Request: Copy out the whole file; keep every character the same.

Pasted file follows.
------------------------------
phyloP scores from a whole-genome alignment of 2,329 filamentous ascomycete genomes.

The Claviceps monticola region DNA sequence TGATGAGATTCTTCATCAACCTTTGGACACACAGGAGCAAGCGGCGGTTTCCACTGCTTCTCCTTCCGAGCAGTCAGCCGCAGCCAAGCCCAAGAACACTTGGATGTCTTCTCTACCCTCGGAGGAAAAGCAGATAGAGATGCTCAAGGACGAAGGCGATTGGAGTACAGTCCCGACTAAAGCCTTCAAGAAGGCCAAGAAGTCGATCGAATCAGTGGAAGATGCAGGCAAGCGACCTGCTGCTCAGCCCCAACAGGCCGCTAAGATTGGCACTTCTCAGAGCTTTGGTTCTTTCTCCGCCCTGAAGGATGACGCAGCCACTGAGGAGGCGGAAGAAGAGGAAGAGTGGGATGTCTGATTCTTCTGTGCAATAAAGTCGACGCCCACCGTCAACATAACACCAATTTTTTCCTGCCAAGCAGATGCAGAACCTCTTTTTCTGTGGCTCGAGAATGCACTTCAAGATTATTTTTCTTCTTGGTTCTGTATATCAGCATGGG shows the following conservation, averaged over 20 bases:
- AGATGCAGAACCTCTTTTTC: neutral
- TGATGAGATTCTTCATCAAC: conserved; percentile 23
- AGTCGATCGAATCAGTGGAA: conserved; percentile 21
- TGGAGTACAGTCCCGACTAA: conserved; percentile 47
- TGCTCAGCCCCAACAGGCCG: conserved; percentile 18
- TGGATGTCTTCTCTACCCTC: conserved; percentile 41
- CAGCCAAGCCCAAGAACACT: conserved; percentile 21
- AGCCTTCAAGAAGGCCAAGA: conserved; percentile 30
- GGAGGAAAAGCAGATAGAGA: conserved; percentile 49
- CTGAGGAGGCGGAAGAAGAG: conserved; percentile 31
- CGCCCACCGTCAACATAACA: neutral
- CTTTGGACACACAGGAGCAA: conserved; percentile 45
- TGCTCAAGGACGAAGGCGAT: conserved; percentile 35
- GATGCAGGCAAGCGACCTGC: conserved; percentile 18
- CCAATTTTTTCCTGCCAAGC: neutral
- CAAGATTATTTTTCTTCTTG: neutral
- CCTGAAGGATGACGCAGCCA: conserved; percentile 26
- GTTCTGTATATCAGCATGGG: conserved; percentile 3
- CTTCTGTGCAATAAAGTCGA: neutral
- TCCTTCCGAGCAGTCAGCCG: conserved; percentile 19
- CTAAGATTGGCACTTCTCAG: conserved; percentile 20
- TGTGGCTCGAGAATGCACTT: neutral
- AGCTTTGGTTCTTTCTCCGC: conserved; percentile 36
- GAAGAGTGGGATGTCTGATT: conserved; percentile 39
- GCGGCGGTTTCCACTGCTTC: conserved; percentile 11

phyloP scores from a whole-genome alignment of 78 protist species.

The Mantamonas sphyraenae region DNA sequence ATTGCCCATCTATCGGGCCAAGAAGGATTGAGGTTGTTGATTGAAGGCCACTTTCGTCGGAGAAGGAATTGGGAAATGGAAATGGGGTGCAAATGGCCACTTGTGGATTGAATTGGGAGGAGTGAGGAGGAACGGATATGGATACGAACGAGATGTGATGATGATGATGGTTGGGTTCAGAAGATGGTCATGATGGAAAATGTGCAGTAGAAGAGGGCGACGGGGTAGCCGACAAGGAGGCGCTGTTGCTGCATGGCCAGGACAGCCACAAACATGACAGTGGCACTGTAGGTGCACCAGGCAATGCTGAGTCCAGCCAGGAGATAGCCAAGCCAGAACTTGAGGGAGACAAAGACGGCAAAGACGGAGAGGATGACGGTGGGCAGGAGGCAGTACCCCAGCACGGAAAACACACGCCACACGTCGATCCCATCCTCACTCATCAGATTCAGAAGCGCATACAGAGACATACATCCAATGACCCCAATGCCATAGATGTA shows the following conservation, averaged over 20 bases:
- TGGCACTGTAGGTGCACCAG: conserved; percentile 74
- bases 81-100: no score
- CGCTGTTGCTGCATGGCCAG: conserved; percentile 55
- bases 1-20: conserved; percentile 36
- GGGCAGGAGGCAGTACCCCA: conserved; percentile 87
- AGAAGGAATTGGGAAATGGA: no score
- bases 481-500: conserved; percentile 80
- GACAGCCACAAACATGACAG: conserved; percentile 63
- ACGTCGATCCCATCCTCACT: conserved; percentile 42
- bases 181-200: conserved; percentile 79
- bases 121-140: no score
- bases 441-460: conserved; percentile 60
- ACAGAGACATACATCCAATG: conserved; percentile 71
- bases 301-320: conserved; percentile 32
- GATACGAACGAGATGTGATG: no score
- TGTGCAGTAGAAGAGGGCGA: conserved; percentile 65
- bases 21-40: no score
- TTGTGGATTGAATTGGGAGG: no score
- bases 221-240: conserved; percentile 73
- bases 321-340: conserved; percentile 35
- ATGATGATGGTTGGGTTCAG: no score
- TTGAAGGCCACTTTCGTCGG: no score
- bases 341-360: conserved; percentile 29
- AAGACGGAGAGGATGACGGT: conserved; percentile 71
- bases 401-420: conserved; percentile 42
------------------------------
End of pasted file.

phyloP scores from a whole-genome alignment of 2,329 filamentous ascomycete genomes.

The Claviceps monticola region DNA sequence TGATGAGATTCTTCATCAACCTTTGGACACACAGGAGCAAGCGGCGGTTTCCACTGCTTCTCCTTCCGAGCAGTCAGCCGCAGCCAAGCCCAAGAACACTTGGATGTCTTCTCTACCCTCGGAGGAAAAGCAGATAGAGATGCTCAAGGACGAAGGCGATTGGAGTACAGTCCCGACTAAAGCCTTCAAGAAGGCCAAGAAGTCGATCGAATCAGTGGAAGATGCAGGCAAGCGACCTGCTGCTCAGCCCCAACAGGCCGCTAAGATTGGCACTTCTCAGAGCTTTGGTTCTTTCTCCGCCCTGAAGGATGACGCAGCCACTGAGGAGGCGGAAGAAGAGGAAGAGTGGGATGTCTGATTCTTCTGTGCAATAAAGTCGACGCCCACCGTCAACATAACACCAATTTTTTCCTGCCAAGCAGATGCAGAACCTCTTTTTCTGTGGCTCGAGAATGCACTTCAAGATTATTTTTCTTCTTGGTTCTGTATATCAGCATGGG shows the following conservation, averaged over 20 bases:
- AGATGCAGAACCTCTTTTTC: neutral
- TGATGAGATTCTTCATCAAC: conserved; percentile 23
- AGTCGATCGAATCAGTGGAA: conserved; percentile 21
- TGGAGTACAGTCCCGACTAA: conserved; percentile 47
- TGCTCAGCCCCAACAGGCCG: conserved; percentile 18
- TGGATGTCTTCTCTACCCTC: conserved; percentile 41
- CAGCCAAGCCCAAGAACACT: conserved; percentile 21
- AGCCTTCAAGAAGGCCAAGA: conserved; percentile 30
- GGAGGAAAAGCAGATAGAGA: conserved; percentile 49
- CTGAGGAGGCGGAAGAAGAG: conserved; percentile 31
- CGCCCACCGTCAACATAACA: neutral
- CTTTGGACACACAGGAGCAA: conserved; percentile 45
- TGCTCAAGGACGAAGGCGAT: conserved; percentile 35
- GATGCAGGCAAGCGACCTGC: conserved; percentile 18
- CCAATTTTTTCCTGCCAAGC: neutral
- CAAGATTATTTTTCTTCTTG: neutral
- CCTGAAGGATGACGCAGCCA: conserved; percentile 26
- GTTCTGTATATCAGCATGGG: conserved; percentile 3
- CTTCTGTGCAATAAAGTCGA: neutral
- TCCTTCCGAGCAGTCAGCCG: conserved; percentile 19
- CTAAGATTGGCACTTCTCAG: conserved; percentile 20
- TGTGGCTCGAGAATGCACTT: neutral
- AGCTTTGGTTCTTTCTCCGC: conserved; percentile 36
- GAAGAGTGGGATGTCTGATT: conserved; percentile 39
- GCGGCGGTTTCCACTGCTTC: conserved; percentile 11

phyloP scores from a whole-genome alignment of 78 protist species.

The Mantamonas sphyraenae region DNA sequence ATTGCCCATCTATCGGGCCAAGAAGGATTGAGGTTGTTGATTGAAGGCCACTTTCGTCGGAGAAGGAATTGGGAAATGGAAATGGGGTGCAAATGGCCACTTGTGGATTGAATTGGGAGGAGTGAGGAGGAACGGATATGGATACGAACGAGATGTGATGATGATGATGGTTGGGTTCAGAAGATGGTCATGATGGAAAATGTGCAGTAGAAGAGGGCGACGGGGTAGCCGACAAGGAGGCGCTGTTGCTGCATGGCCAGGACAGCCACAAACATGACAGTGGCACTGTAGGTGCACCAGGCAATGCTGAGTCCAGCCAGGAGATAGCCAAGCCAGAACTTGAGGGAGACAAAGACGGCAAAGACGGAGAGGATGACGGTGGGCAGGAGGCAGTACCCCAGCACGGAAAACACACGCCACACGTCGATCCCATCCTCACTCATCAGATTCAGAAGCGCATACAGAGACATACATCCAATGACCCCAATGCCATAGATGTA shows the following conservation, averaged over 20 bases:
- TGGCACTGTAGGTGCACCAG: conserved; percentile 74
- bases 81-100: no score
- CGCTGTTGCTGCATGGCCAG: conserved; percentile 55
- bases 1-20: conserved; percentile 36
- GGGCAGGAGGCAGTACCCCA: conserved; percentile 87
- AGAAGGAATTGGGAAATGGA: no score
- bases 481-500: conserved; percentile 80
- GACAGCCACAAACATGACAG: conserved; percentile 63
- ACGTCGATCCCATCCTCACT: conserved; percentile 42
- bases 181-200: conserved; percentile 79
- bases 121-140: no score
- bases 441-460: conserved; percentile 60
- ACAGAGACATACATCCAATG: conserved; percentile 71
- bases 301-320: conserved; percentile 32
- GATACGAACGAGATGTGATG: no score
- TGTGCAGTAGAAGAGGGCGA: conserved; percentile 65
- bases 21-40: no score
- TTGTGGATTGAATTGGGAGG: no score
- bases 221-240: conserved; percentile 73
- bases 321-340: conserved; percentile 35
- ATGATGATGGTTGGGTTCAG: no score
- TTGAAGGCCACTTTCGTCGG: no score
- bases 341-360: conserved; percentile 29
- AAGACGGAGAGGATGACGGT: conserved; percentile 71
- bases 401-420: conserved; percentile 42